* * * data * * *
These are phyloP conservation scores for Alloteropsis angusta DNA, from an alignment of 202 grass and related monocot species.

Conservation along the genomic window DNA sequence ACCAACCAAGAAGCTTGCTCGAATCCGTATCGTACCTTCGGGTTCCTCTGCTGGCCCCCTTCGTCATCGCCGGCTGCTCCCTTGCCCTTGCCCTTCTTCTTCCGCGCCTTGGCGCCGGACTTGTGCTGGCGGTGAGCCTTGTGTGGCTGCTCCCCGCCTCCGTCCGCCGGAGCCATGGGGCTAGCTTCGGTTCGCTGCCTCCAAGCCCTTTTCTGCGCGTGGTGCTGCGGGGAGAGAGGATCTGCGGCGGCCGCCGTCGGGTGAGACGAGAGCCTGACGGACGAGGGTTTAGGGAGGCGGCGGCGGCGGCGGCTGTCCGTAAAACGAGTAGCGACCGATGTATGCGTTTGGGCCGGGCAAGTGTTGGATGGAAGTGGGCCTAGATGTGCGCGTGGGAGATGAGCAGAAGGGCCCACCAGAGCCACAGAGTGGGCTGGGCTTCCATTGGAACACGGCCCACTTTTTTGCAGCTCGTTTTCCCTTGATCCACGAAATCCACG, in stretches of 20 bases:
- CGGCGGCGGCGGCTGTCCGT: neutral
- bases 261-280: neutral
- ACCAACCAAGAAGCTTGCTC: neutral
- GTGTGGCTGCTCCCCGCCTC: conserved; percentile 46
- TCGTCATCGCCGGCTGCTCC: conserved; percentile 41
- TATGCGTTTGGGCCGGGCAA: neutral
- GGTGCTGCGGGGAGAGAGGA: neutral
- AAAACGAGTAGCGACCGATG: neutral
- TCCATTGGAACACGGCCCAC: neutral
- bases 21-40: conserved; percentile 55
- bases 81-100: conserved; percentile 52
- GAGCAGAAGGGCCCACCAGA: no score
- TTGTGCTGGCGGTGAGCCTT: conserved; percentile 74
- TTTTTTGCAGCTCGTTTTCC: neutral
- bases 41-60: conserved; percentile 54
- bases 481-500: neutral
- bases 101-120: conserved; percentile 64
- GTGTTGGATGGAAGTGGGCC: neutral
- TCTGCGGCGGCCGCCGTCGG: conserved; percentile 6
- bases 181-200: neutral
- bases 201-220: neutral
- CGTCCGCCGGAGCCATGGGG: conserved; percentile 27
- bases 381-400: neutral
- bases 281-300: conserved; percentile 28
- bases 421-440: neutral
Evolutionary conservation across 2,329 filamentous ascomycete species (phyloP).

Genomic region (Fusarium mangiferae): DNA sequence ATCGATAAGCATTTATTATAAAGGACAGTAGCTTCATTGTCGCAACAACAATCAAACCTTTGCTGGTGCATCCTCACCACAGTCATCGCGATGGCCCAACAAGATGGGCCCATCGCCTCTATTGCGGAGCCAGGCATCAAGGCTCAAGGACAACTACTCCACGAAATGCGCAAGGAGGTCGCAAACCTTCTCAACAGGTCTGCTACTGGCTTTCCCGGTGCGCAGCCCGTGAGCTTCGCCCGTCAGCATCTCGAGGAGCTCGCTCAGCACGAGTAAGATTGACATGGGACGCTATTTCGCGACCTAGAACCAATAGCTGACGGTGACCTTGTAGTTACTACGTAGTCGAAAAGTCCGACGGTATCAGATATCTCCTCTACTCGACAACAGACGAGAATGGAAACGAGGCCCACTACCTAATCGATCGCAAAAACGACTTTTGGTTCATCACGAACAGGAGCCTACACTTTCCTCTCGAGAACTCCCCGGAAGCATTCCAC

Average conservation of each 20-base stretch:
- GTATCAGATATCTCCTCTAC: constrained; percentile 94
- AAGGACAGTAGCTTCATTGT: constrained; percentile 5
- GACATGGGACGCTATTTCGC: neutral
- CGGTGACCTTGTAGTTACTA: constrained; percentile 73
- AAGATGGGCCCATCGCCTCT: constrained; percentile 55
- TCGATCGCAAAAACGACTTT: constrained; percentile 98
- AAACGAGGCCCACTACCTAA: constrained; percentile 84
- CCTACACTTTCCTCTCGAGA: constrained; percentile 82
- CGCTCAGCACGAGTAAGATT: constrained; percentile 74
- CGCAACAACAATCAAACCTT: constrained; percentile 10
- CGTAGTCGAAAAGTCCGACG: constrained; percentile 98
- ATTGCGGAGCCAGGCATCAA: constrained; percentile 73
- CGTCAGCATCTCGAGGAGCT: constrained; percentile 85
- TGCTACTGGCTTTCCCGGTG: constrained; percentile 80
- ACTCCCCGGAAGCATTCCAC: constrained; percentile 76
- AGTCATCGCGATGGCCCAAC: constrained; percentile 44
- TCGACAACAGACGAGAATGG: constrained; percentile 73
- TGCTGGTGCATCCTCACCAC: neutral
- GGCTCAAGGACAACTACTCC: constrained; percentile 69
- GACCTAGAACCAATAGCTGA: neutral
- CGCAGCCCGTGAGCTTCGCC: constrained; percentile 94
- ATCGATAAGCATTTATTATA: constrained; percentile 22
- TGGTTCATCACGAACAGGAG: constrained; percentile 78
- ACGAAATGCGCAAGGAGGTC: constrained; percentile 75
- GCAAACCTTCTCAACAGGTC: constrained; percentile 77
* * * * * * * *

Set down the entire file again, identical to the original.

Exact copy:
These are phyloP conservation scores for Alloteropsis angusta DNA, from an alignment of 202 grass and related monocot species.

Conservation along the genomic window DNA sequence ACCAACCAAGAAGCTTGCTCGAATCCGTATCGTACCTTCGGGTTCCTCTGCTGGCCCCCTTCGTCATCGCCGGCTGCTCCCTTGCCCTTGCCCTTCTTCTTCCGCGCCTTGGCGCCGGACTTGTGCTGGCGGTGAGCCTTGTGTGGCTGCTCCCCGCCTCCGTCCGCCGGAGCCATGGGGCTAGCTTCGGTTCGCTGCCTCCAAGCCCTTTTCTGCGCGTGGTGCTGCGGGGAGAGAGGATCTGCGGCGGCCGCCGTCGGGTGAGACGAGAGCCTGACGGACGAGGGTTTAGGGAGGCGGCGGCGGCGGCGGCTGTCCGTAAAACGAGTAGCGACCGATGTATGCGTTTGGGCCGGGCAAGTGTTGGATGGAAGTGGGCCTAGATGTGCGCGTGGGAGATGAGCAGAAGGGCCCACCAGAGCCACAGAGTGGGCTGGGCTTCCATTGGAACACGGCCCACTTTTTTGCAGCTCGTTTTCCCTTGATCCACGAAATCCACG, in stretches of 20 bases:
- CGGCGGCGGCGGCTGTCCGT: neutral
- bases 261-280: neutral
- ACCAACCAAGAAGCTTGCTC: neutral
- GTGTGGCTGCTCCCCGCCTC: conserved; percentile 46
- TCGTCATCGCCGGCTGCTCC: conserved; percentile 41
- TATGCGTTTGGGCCGGGCAA: neutral
- GGTGCTGCGGGGAGAGAGGA: neutral
- AAAACGAGTAGCGACCGATG: neutral
- TCCATTGGAACACGGCCCAC: neutral
- bases 21-40: conserved; percentile 55
- bases 81-100: conserved; percentile 52
- GAGCAGAAGGGCCCACCAGA: no score
- TTGTGCTGGCGGTGAGCCTT: conserved; percentile 74
- TTTTTTGCAGCTCGTTTTCC: neutral
- bases 41-60: conserved; percentile 54
- bases 481-500: neutral
- bases 101-120: conserved; percentile 64
- GTGTTGGATGGAAGTGGGCC: neutral
- TCTGCGGCGGCCGCCGTCGG: conserved; percentile 6
- bases 181-200: neutral
- bases 201-220: neutral
- CGTCCGCCGGAGCCATGGGG: conserved; percentile 27
- bases 381-400: neutral
- bases 281-300: conserved; percentile 28
- bases 421-440: neutral
Evolutionary conservation across 2,329 filamentous ascomycete species (phyloP).

Genomic region (Fusarium mangiferae): DNA sequence ATCGATAAGCATTTATTATAAAGGACAGTAGCTTCATTGTCGCAACAACAATCAAACCTTTGCTGGTGCATCCTCACCACAGTCATCGCGATGGCCCAACAAGATGGGCCCATCGCCTCTATTGCGGAGCCAGGCATCAAGGCTCAAGGACAACTACTCCACGAAATGCGCAAGGAGGTCGCAAACCTTCTCAACAGGTCTGCTACTGGCTTTCCCGGTGCGCAGCCCGTGAGCTTCGCCCGTCAGCATCTCGAGGAGCTCGCTCAGCACGAGTAAGATTGACATGGGACGCTATTTCGCGACCTAGAACCAATAGCTGACGGTGACCTTGTAGTTACTACGTAGTCGAAAAGTCCGACGGTATCAGATATCTCCTCTACTCGACAACAGACGAGAATGGAAACGAGGCCCACTACCTAATCGATCGCAAAAACGACTTTTGGTTCATCACGAACAGGAGCCTACACTTTCCTCTCGAGAACTCCCCGGAAGCATTCCAC

Average conservation of each 20-base stretch:
- GTATCAGATATCTCCTCTAC: constrained; percentile 94
- AAGGACAGTAGCTTCATTGT: constrained; percentile 5
- GACATGGGACGCTATTTCGC: neutral
- CGGTGACCTTGTAGTTACTA: constrained; percentile 73
- AAGATGGGCCCATCGCCTCT: constrained; percentile 55
- TCGATCGCAAAAACGACTTT: constrained; percentile 98
- AAACGAGGCCCACTACCTAA: constrained; percentile 84
- CCTACACTTTCCTCTCGAGA: constrained; percentile 82
- CGCTCAGCACGAGTAAGATT: constrained; percentile 74
- CGCAACAACAATCAAACCTT: constrained; percentile 10
- CGTAGTCGAAAAGTCCGACG: constrained; percentile 98
- ATTGCGGAGCCAGGCATCAA: constrained; percentile 73
- CGTCAGCATCTCGAGGAGCT: constrained; percentile 85
- TGCTACTGGCTTTCCCGGTG: constrained; percentile 80
- ACTCCCCGGAAGCATTCCAC: constrained; percentile 76
- AGTCATCGCGATGGCCCAAC: constrained; percentile 44
- TCGACAACAGACGAGAATGG: constrained; percentile 73
- TGCTGGTGCATCCTCACCAC: neutral
- GGCTCAAGGACAACTACTCC: constrained; percentile 69
- GACCTAGAACCAATAGCTGA: neutral
- CGCAGCCCGTGAGCTTCGCC: constrained; percentile 94
- ATCGATAAGCATTTATTATA: constrained; percentile 22
- TGGTTCATCACGAACAGGAG: constrained; percentile 78
- ACGAAATGCGCAAGGAGGTC: constrained; percentile 75
- GCAAACCTTCTCAACAGGTC: constrained; percentile 77